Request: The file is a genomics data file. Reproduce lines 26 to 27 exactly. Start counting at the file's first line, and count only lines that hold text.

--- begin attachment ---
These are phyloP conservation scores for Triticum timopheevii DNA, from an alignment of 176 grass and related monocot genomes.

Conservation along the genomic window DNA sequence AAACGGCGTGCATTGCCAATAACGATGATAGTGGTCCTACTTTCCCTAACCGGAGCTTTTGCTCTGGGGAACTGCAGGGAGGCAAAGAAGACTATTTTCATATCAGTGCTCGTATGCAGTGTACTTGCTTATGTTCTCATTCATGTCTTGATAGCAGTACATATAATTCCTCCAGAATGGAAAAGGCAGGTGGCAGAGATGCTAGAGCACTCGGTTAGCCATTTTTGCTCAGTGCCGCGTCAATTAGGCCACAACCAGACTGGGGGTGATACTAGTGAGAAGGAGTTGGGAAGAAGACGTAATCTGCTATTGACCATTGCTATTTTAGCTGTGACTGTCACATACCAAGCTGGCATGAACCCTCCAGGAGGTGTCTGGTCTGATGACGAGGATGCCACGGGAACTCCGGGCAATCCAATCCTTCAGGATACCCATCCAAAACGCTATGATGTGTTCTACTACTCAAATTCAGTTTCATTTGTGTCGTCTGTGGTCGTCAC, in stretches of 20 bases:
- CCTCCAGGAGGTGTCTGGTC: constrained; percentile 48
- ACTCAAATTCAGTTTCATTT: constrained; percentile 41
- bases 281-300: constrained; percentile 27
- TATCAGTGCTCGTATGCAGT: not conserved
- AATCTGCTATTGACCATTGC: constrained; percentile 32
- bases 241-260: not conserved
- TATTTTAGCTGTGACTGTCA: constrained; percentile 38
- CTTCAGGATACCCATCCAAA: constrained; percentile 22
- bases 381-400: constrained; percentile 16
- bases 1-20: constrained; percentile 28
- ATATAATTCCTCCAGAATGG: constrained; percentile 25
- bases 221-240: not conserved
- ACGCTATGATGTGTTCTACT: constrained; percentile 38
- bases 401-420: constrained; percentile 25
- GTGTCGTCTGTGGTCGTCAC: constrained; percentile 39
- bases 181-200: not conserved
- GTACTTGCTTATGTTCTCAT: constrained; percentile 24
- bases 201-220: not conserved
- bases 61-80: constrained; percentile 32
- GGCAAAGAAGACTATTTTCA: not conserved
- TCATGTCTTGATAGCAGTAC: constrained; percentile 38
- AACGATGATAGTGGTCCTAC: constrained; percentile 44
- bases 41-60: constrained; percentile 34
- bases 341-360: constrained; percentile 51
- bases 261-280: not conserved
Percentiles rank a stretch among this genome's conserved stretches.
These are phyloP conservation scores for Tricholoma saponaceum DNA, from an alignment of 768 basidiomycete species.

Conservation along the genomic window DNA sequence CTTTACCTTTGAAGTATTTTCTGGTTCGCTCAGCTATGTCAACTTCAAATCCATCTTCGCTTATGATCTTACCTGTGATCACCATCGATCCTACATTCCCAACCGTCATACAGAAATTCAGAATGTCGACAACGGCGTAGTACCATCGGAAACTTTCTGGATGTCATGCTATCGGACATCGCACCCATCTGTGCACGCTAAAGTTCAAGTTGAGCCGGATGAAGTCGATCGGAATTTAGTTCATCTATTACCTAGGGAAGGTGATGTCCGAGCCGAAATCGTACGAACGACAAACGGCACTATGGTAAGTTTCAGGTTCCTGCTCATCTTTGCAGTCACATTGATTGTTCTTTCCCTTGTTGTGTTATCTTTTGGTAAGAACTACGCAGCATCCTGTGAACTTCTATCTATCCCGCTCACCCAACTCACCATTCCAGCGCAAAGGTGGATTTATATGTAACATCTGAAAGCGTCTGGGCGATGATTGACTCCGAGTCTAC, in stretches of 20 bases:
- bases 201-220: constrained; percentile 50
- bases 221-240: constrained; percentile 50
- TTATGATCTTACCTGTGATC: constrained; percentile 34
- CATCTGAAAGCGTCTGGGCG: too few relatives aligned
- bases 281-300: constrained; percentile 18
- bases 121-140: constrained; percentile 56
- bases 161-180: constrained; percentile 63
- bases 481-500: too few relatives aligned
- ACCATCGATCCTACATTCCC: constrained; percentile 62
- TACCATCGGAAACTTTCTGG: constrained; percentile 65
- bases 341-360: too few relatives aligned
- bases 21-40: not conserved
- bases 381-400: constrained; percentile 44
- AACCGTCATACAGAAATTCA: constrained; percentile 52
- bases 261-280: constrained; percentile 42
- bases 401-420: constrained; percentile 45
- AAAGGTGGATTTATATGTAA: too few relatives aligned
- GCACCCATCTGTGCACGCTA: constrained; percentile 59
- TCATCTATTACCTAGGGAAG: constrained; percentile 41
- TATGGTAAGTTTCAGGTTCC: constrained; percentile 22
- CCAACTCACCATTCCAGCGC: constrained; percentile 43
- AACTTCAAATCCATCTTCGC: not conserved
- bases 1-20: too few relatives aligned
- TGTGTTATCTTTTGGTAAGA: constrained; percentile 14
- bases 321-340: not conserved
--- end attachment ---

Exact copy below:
- bases 341-360: constrained; percentile 51
- bases 261-280: not conserved